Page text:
Fox- Case, Movietone, and the Talking Newsreel - Research Article from History Firsthand

This encyclopedia article consists of approximately 24 pages of information about Fox- Case, Movietone, and the Talking Newsreel.
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Nowhere is there a better illustration of the "trying on" of forms for the talkies than William Fox's development of Movietone. First, however, the shoals of de Forest's legal challenges had to be navigated. In 1926 Lee de Forest knew of Western Electric's work in sound cinema. Nevertheless, he experienced "a shock, like a blow," when he first saw Warner Bros.' big Times Square billboard announcing Vitaphone while en route to his Forty-second Street office.1 It is an indication of de Forest's failure to find a wide market for his system that there were no comparisons to Phonofihn in the flow of critical ink describing the gala 1926 Vitaphone premiere. One exception was Roy Chartier, who pointed out that the difference between Vitaphone and Phonofilm lay in showmanship, not acoustic superiority:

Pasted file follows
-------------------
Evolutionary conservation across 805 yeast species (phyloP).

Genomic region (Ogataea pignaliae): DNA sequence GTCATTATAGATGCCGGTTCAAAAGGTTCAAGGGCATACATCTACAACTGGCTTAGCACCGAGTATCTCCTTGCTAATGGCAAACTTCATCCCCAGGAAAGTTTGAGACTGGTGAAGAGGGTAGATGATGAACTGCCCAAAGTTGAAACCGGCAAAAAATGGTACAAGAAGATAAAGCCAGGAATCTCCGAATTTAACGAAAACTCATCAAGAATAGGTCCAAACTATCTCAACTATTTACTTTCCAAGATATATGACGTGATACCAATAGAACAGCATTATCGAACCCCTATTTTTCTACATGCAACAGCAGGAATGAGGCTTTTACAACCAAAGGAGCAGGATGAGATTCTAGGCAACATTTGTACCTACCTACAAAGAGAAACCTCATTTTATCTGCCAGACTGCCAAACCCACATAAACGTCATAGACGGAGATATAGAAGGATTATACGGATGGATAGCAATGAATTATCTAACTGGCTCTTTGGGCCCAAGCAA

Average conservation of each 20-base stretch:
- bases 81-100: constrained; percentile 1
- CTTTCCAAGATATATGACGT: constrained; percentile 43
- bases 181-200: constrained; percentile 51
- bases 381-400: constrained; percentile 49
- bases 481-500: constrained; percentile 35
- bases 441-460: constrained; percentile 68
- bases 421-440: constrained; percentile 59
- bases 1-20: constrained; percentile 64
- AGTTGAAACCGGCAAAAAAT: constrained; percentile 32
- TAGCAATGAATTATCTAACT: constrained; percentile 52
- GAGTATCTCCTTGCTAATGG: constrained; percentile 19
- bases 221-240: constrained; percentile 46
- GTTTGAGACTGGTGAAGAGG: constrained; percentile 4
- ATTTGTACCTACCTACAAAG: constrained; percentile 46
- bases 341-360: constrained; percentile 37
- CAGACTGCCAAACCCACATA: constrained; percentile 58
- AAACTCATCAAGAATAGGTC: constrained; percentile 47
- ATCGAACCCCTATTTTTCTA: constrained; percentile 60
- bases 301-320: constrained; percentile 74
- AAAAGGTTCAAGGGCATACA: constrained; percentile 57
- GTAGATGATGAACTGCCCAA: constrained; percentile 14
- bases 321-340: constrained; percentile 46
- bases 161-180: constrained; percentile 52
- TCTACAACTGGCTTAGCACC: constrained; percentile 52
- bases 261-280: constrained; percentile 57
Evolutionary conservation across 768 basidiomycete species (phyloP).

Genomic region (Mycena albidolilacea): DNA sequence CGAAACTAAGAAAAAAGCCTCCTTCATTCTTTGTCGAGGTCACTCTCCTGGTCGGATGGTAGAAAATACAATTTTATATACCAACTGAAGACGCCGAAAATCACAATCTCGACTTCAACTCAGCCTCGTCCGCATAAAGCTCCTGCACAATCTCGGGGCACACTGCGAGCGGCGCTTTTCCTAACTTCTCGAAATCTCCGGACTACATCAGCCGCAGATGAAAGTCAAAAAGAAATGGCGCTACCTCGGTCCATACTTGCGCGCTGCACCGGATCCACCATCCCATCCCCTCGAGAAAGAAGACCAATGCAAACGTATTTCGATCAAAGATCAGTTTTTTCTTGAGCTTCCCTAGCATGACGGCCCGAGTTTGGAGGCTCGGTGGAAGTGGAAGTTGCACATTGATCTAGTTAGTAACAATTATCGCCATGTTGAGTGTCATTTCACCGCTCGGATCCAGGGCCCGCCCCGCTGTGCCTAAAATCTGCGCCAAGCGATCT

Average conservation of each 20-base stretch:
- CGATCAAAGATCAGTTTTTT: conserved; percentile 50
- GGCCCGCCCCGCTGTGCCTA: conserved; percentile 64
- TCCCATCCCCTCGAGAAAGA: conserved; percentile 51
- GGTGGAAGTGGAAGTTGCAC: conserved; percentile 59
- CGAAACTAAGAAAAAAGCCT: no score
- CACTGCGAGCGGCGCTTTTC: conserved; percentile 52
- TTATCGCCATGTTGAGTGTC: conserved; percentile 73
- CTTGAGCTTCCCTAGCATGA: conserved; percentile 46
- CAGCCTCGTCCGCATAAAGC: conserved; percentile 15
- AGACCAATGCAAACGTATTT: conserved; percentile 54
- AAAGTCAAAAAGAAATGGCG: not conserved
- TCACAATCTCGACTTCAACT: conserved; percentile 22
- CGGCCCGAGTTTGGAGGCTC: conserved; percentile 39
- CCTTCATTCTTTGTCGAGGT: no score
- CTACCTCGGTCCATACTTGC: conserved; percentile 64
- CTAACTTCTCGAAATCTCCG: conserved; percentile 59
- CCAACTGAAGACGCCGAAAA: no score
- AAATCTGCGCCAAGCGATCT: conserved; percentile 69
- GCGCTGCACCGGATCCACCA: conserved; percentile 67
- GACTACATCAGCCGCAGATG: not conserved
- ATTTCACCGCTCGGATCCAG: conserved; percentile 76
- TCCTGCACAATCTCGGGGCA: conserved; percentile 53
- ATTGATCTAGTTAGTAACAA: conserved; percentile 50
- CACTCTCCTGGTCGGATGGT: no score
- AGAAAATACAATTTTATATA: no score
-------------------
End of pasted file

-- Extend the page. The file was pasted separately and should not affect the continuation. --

Whether the Vitaphone is any better...

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This section contains 7,111 words
(approx. 24 pages at 300 words per page)
Buy the Fox- Case, Movietone, and the Talking Newsreel Encyclopedia Article
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Fox- Case, Movietone, and the Talking Newsreel from Greenhaven. ©2001-2006 by Greenhaven Press, Inc., an imprint of The Gale Group. All rights reserved.
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